We knew the snow was coming, but it wouldn't have mattered. We would likely have gone anyway, for my brother's truck would have pulled every hill and bottomed out every hollow in Calhoun.
It was a windy day.
Mike and Gloria are our family genealogists, and they know where all our forebears are buried in these hills of Calhoun County. They also know old home sites, specifically of our grandmother, Mama Smith, where she lived with her family in Sarepta before she and Papa married. That's a great story for later with lots of pictures and memories.
I had wanted to be here for the homecoming and burial of Clayton Hellums' remains, but seeing his burial site and the old church where he taught Sunday School when he was a young man and before World War II... well, that was the next best thing. You see, one of the great ties that bind is that Clayton Hellums had our same kin... those men who went off to fight the Civil War and who died at Gettysburg. Clayton, like those earlier Clarks, gave his life for this country, though in a distinctively different war. Nevertheless, freedom came at great price, whether for the Confederacy in Virginia or the USA in Europe.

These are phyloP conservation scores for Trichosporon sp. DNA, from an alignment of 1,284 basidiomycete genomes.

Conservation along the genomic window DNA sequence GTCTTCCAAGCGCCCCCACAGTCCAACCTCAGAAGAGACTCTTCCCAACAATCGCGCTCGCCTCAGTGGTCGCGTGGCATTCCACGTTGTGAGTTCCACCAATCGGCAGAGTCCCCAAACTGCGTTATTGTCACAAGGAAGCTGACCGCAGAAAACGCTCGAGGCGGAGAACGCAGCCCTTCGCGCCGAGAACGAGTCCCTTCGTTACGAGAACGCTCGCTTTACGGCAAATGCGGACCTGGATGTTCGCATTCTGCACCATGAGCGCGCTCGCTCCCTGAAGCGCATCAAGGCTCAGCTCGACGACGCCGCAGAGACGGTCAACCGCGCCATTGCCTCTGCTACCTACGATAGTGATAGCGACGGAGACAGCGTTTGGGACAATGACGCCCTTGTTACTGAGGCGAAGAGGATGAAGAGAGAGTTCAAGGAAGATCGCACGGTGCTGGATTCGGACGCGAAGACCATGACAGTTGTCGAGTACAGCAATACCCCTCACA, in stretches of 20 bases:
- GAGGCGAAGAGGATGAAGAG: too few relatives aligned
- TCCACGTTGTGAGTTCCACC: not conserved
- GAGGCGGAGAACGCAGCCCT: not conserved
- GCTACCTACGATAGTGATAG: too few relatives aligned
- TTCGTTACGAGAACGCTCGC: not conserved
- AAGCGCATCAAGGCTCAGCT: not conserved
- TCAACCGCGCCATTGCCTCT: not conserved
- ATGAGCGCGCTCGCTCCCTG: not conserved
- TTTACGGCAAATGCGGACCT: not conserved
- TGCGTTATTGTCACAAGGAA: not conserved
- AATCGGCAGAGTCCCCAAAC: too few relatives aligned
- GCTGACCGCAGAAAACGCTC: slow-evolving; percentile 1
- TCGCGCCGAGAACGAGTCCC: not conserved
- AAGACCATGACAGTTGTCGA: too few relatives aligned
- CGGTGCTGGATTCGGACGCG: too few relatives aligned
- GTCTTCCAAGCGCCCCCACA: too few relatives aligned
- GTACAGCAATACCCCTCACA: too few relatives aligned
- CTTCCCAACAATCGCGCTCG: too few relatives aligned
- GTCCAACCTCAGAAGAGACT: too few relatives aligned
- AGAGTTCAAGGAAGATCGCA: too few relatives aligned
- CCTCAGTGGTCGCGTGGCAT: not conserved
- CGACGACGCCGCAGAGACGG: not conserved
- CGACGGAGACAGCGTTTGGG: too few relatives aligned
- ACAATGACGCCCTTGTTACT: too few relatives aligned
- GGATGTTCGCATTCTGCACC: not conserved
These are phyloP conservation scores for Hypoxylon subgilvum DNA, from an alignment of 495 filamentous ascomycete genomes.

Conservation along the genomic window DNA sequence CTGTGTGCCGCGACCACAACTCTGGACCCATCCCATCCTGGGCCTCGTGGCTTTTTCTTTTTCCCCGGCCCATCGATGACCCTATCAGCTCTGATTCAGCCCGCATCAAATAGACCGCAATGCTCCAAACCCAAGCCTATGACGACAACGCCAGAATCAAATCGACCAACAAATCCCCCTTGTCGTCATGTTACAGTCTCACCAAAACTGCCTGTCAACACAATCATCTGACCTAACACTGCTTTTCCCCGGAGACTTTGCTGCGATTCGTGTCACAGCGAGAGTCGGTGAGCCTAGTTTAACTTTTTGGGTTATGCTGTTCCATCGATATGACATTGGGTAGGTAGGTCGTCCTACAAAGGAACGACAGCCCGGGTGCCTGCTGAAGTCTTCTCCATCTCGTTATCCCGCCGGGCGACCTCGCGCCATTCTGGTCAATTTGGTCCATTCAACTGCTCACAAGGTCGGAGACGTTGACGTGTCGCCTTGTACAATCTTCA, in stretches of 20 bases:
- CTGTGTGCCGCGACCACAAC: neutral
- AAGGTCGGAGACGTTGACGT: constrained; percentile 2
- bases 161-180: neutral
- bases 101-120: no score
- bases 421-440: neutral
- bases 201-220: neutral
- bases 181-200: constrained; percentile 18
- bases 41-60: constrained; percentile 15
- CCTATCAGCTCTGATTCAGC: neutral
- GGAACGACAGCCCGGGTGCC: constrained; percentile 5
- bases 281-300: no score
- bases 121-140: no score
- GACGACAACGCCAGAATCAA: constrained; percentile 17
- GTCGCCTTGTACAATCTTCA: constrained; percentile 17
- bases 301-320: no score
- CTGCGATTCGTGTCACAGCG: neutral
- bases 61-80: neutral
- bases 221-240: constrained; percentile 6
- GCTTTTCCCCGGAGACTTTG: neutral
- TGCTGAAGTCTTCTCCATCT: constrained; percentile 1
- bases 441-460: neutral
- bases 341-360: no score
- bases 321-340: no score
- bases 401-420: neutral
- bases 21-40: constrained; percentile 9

This post is dedicated to my friend, Gerard Louis. Gerard is, in my imagination, an outstanding French patriot, who would not stop until the remains of several of our country's sons who fell in the Foret de Parroy in France at the hands of the Germans in World War II were uncovered. He found the leading piece of evidence that they were there in that certain spot where the tank burned, and he saw the excavation through to the end, then participated in the patriotic and spiritual ceremony in his country in a way that made us all proud.
I told Gerard I went to the Mississippi gravesite and would post a picture. I'm sure he has seen many, but this one is from me.